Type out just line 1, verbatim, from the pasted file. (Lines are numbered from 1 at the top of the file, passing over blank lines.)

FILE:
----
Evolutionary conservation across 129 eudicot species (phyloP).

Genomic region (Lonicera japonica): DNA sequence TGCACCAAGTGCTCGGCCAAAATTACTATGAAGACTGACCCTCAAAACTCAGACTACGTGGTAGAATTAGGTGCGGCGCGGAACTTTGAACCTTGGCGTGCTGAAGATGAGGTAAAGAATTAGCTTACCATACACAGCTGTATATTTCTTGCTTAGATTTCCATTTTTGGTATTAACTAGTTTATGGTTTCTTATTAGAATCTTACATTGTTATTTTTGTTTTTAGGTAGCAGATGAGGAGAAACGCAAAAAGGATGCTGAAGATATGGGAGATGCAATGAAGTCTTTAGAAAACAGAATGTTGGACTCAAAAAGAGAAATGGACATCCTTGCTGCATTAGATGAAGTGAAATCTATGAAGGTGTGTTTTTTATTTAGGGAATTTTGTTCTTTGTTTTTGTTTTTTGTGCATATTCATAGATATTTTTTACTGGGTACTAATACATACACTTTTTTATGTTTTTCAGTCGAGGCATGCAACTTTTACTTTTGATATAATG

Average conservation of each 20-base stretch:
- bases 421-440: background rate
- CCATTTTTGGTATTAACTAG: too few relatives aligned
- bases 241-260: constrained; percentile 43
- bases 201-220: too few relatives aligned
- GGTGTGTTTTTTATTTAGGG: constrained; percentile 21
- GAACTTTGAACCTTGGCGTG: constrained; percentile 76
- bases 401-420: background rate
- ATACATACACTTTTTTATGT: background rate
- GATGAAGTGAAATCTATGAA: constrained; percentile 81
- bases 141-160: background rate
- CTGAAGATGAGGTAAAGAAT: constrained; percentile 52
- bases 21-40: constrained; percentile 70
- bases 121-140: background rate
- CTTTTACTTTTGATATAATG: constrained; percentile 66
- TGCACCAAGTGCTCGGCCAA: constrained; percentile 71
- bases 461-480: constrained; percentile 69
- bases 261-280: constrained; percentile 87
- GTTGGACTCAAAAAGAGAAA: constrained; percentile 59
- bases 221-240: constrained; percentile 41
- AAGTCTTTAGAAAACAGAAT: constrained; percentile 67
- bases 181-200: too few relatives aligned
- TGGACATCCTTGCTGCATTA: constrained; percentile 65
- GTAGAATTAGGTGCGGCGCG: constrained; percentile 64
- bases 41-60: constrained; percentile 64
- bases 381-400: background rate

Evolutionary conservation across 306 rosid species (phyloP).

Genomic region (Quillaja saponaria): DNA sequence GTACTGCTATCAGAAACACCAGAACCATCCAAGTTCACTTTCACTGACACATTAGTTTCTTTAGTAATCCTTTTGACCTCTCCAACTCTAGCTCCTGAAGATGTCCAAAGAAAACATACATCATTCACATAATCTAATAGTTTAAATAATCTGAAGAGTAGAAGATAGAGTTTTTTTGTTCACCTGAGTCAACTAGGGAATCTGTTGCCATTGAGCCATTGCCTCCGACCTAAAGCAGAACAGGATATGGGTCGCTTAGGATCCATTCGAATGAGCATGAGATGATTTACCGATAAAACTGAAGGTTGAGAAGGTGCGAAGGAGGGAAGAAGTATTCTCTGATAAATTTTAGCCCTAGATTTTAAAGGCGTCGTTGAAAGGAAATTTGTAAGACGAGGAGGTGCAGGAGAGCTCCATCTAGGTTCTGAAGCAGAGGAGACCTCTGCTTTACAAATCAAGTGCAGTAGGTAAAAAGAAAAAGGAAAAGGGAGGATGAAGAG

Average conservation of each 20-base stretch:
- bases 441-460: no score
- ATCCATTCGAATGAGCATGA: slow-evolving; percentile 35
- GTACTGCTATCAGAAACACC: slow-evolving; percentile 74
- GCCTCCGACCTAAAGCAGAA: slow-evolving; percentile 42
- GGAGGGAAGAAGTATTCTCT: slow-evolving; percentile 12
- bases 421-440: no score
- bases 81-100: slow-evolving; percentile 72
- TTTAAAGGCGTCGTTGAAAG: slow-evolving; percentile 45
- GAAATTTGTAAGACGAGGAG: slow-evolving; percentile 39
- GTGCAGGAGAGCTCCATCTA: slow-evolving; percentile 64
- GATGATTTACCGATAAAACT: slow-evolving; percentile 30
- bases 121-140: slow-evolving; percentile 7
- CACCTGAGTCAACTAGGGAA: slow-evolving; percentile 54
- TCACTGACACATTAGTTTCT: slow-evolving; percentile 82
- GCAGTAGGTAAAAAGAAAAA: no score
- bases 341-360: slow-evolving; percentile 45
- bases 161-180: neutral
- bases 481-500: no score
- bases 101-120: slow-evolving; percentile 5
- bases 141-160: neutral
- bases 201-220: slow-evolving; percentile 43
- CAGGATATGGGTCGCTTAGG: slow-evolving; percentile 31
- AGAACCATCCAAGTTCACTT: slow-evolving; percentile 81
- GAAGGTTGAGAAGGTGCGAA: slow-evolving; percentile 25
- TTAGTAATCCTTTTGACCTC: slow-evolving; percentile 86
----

Evolutionary conservation across 129 eudicot species (phyloP).